Monday, April 21, 2014

A Few of My Favorite Android Apps


Two nights ago, I decided to try out a new app--Clean Master--on my Android phone. It allows you to selectively turn android programs off. Next thing I knew, I had to reset my Samsung Galaxy S4 back to factory settings and then reload it. So, I won't be doing that again. Of course, I had to revisit my list of favorite Android apps.
Image Source: http://goo.gl/LWj1WM

Here are 27 essential apps (in my opinion) I loaded on it:
  1. AccuWeather - Great for getting that morning weather forecast!
  2. Aldiko - Allows me to read all my ePub books, as well as view other file formats.
  3. ASTRO File Manager - Never know when you'll need an easy way to poke around the innards of your Android phone's file system, or FTP files, or share content to Dropbox, Drive, etc.
  4. Battery Doctor - A wonderful battery saver that works great! Lots of nice features.
  5. Blogger - In case I need to blog (or more likely, correct) from my phone, this does the job.
  6. Bloove Agent - I've already written about Bloove, but think of it as a bulk SMS tool for sending text messages.
  7. Cal - A simple, beautiful calendar interface.
  8. Clean Master - Nice tool for keeping your phone clean and free of junk that slows it down. Just be careful with it.
  9. CloudMagic - My FAVORITE email program, supports Gmail, MS Exchange ActivSync, and allows you to easily drop emails into "cards" such as Evernote, Pocket, etc. GREAT!
  10. EasyTether Pro - This is how I am able to use my phone as an Internet connection via USB cable without paying extra money to my provider.
  11. Evernote & Evernote Widget - Great scanning and annotation tool, as well as notes, etc.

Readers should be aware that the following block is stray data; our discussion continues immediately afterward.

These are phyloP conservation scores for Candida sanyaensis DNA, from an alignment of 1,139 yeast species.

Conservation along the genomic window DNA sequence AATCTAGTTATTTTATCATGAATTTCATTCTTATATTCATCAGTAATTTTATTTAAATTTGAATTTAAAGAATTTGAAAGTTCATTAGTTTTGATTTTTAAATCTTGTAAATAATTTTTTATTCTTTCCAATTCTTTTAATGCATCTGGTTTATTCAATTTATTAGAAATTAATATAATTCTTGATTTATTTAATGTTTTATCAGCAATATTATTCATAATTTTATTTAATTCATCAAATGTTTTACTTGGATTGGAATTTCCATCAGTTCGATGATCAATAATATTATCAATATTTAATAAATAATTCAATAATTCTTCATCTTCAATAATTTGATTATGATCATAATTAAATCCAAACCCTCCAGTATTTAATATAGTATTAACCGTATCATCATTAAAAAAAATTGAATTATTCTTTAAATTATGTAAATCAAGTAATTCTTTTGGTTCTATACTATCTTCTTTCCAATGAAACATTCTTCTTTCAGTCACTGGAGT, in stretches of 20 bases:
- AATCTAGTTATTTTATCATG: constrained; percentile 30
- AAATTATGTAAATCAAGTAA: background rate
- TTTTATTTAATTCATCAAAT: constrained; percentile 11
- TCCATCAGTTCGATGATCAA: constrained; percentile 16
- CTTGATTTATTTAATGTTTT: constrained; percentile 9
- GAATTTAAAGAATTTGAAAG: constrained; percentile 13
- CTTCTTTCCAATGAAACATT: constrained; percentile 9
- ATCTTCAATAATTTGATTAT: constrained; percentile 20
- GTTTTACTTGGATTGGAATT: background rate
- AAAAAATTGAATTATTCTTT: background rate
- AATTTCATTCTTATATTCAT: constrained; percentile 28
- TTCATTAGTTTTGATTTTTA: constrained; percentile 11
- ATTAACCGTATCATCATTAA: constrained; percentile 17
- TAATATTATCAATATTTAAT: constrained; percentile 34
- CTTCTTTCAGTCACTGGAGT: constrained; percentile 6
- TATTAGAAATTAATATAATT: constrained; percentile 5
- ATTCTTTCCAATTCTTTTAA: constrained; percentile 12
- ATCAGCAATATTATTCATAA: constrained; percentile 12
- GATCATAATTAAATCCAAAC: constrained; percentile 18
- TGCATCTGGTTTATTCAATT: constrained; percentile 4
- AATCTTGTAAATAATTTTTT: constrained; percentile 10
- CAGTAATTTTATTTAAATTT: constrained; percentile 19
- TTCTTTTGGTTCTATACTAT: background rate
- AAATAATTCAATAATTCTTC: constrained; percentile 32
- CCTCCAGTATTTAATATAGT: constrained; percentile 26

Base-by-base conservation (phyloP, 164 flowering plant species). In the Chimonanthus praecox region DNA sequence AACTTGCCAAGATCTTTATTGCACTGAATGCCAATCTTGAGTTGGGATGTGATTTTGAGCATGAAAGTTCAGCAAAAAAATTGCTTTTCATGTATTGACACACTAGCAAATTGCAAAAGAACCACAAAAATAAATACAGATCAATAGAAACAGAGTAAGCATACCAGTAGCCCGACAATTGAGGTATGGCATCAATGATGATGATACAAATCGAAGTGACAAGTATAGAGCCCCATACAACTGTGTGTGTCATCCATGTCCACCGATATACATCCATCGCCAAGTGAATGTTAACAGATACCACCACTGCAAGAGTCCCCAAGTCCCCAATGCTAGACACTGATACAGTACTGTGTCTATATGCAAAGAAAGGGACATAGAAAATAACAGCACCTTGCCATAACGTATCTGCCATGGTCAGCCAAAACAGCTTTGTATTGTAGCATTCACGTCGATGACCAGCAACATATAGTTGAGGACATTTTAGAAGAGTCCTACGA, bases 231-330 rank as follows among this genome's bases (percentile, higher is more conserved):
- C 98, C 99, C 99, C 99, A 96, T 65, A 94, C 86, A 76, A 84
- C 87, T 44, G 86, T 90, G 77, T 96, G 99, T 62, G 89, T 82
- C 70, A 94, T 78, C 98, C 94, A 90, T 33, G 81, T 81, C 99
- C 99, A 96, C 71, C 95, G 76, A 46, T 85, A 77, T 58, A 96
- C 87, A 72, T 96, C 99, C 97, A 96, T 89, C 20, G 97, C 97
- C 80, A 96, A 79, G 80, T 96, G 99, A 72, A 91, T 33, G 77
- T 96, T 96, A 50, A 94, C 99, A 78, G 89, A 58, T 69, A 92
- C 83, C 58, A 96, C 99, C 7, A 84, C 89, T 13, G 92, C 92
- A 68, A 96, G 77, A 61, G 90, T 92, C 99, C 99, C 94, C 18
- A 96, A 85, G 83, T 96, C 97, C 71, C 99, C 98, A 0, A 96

12. Facebook - Keep up with family.
  13. Flash 3gp Video Player - Flash video player. Haven't used it yet.
  14. Ftp server - One of my favorite FTP Servers...makes it very easy to connect to my phone and upload files.
  15. GreatClips - Never know when you need a haircut and this allows one to schedule appointments. I would get irritated that I'd have to wait 30 minutes for a haircut, but now with this app, it's a lot faster.
  16. Handcent SMS - A great SMS/texting app that includes speech to text. 
  17. Hi-Q MP3 Recorder - A high quality MP3 audio recorder. Comes in free and paid version; the paid version is worth it.
  18. hubiC - Free cloud storage, 25 gigs, based in France.
  19. i-nigma - QR code reader.
  20. KeePassDroid - Helps me keep track of my top secret passwords.
  21. Messenger - Facebook's instant messaging app. Quite nice.
  22. Pocket - ReadItLater's Pocket is great for bookmarking and saving content for offline viewing.
  23. Regal - Check out the movie schedule.
  24. S.S.E. - A fantastic encryption for files and folders. Works on all platforms so this means I can encrypt content on my computer, store it on my phone in encrypted format, unencrypt it when needed, securely wipe it when done.
  25. ShareMyApps - The app that I used to quickly export a list of apps from my device.
  26. Twitter - Obvious, huh?
  27. WhatsApp - An international app that is great for sending voice messages to others in your contacts. Costs $.99.
Generated by ShareMyApps

What would be your picks? To this list, I'd like to add Explain Everything and BookCreator.